Back in 1998, the NBA suffered a huge financial setback and public relations black eye when the league wiped 32 regular-season games and the best it could do was put together a 50-game schedule that started in January. Union executive director Billy Hunter was asked who won or lost in the collective bargaining war and explained that neither side came out unscatched.
“Did we blink? I guess we both blinked,” Hunter said hours after a new deal was reached in January of 1999 to save the season and the playoffs.
Fast forward to 2011 and we are in the same place again. Deja vu!
It’s like a bad Hollywood sequel. “The Lockout II” stars David Stern, reprising his role as the commissioner, and Hunter returns as the union’s embattled executive director. “The Lockout II” introduces a couple of new characters, Derek Fisher replaces Patrick Ewing as the union president and Adam Silver takes over for Russ Granik as the league’s deputy commissioner. However, the storyline and plot remains the same. Ultimately, the big dramatic final scene the players are expecting won’t reach the cutting room floor because the ending has already been written.
Even the script from the league hasn’t changed, just needing some very minor editing. Granik took the podium and addressed the media in 1998 and said the current system is broken. Silver didn’t have the benefit of a podium in 2011 but his message was basically the same. He said on Monday that the current system is broken.
Contrary to what Hunter said 13 years ago, the big winner from the 1998 lockout were the players. Let’s face it, from 2000 to 2010, the players – especially the superstars – enjoyed the fruits of the very long and hard labor debate of ’98. If the players didn’t think they won the last fight, then check out these numbers:
— $19.2 million for Gilbert Arenas.
— $21.2 million for Kevin Garnett.
— $21.3 million for Tim Duncan.
— $22.1 million for Rashard Lewis.
— $25.2 million for Kobe Bryant.
Those were the estimated salaries earned by each player last season. Kobe certainly earned his paycheck but you can argue that the other four were severely overpaid. Arenas was a bit player for the Orlando Magic and has never been the same since multiple knee surgeries. Duncan and Garnett are well past their primes and Lewis’ contract was like stealing money and is the very reason why the system has severe flaws.
The players will argue that nobody put a gun to the owners’ heads when they wrote these massive checks, so the players have a very good argument there. However, the owners will argue that under the current system overpaying for talent is the only way to stay competitive.
Two former NBA players who lived through the 1998 lockout were Charles Barkley and Reggie Miller. Barkley, who now works as a studio analyst for TNT, recently said on NBA TVs “Game Time” that besides revenue distribution the one gigantic issue hovering over this year’s lockout is competitive balance.
“We can’t have all our stars playing in just the major markets. It’s not fair to the game, it’s not fair to the system,” Barkley explained, an obvious strike at LeBron James’ highly debated decision to leave Cleveland for Miami last summer.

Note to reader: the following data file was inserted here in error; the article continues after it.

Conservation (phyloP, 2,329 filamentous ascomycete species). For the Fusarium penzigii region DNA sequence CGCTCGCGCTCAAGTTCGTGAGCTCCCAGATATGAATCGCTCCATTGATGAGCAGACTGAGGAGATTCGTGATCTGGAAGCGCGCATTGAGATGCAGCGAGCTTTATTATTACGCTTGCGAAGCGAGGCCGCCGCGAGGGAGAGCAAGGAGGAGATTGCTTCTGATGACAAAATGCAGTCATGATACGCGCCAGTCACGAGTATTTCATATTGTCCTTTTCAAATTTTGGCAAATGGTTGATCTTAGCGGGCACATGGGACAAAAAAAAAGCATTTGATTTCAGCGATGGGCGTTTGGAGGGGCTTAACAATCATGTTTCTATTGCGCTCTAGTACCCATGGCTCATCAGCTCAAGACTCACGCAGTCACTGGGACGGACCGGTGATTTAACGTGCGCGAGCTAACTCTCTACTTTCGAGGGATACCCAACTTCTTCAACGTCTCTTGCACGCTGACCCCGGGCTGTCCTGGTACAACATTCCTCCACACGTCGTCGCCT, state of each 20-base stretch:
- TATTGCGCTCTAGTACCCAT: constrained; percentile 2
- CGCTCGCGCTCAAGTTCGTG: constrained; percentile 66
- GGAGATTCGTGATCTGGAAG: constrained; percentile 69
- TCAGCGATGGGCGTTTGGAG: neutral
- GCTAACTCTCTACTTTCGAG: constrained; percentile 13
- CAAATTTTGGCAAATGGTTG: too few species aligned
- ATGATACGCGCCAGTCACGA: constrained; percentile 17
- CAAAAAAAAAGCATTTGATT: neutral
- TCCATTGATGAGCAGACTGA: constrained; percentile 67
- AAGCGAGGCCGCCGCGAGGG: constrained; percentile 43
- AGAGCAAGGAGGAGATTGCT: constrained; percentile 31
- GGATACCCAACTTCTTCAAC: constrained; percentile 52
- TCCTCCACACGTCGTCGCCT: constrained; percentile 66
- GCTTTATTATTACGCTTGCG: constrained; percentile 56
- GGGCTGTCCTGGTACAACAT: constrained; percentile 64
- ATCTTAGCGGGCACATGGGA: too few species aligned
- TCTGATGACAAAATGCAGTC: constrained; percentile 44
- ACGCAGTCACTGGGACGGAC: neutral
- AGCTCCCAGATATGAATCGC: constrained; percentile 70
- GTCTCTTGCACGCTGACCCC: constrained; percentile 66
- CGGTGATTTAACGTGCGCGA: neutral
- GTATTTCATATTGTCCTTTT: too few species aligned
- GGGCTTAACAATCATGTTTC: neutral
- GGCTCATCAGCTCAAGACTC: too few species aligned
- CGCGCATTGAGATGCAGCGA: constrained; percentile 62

“This thing is about competitive balance,” Barkley continued. “Commissioner Stern, who I tell people is the best commissioner in sports and it has been that way for a long time, he’s not gonna let the NBA [become] like pro baseball where it is top heavy. All the teams with the most money get all the stars and then we have 10, 15 franchises dormant. He’s not going to let that happen.”
According to NBA insider David Aldridge, the Los Angeles Lakers’ team payroll reached $110 million last season. Meanwhile, the Sacramento Kings had an estimated team payroll of $44 million.
One way to combat the disparity between the have and the have-nots is having a bonafide superstar in each market. “You can have a bad team in a small market, but at least if you have a star that team can make money,” Barkley said. “You’ve got something to sell to the public. But if you are not gonna have these stars in these small markets they are not gonna survive.”
Miller, who also works for TNT, agrees with Barkley but has a pointed message for the owners. “Stop overspending on these mediocre players!” the former Indiana Pacers guard said on NBA TV. “Maybe you should hire better general managers who can evaluate talent better. There’s no way you give Rashard Lewis $120 million, a 30-year-old shooting guard in Joe Johnson $130 million, Travis Outlaw five years $30 million. Start looking at your general managers. That’s the reason why we are in this mess in the first place because you can’t assess talent well.”
Miller predicts the players will blink and there will be a 50-game season, starting in January. However, Miller also said he wouldn’t be surprised if the whole 2011-12 season is wiped out. Barkley sees a lost season if the players don’t agree to the 50-50 revenue split on basketball related income.
“If they get a 50-50 split they can make money. If they get a hard cap that can work, or they can have a better revenue sharing system,” Barkley said. “The NBA has been preparing not to play this season for two years. When they went through the whole LeBron thing for the whole season, then the Chris Bosh thing happened. Then you have the whole ‘Where is Chris Paul going next, where is Dwight Howard going?’ You can see the NBA saying ‘We’ve got to stop this.’ ”
Joel Huerto is the editor and publisher of OneManFastBreak.net. Follow him @onemanfastbreak.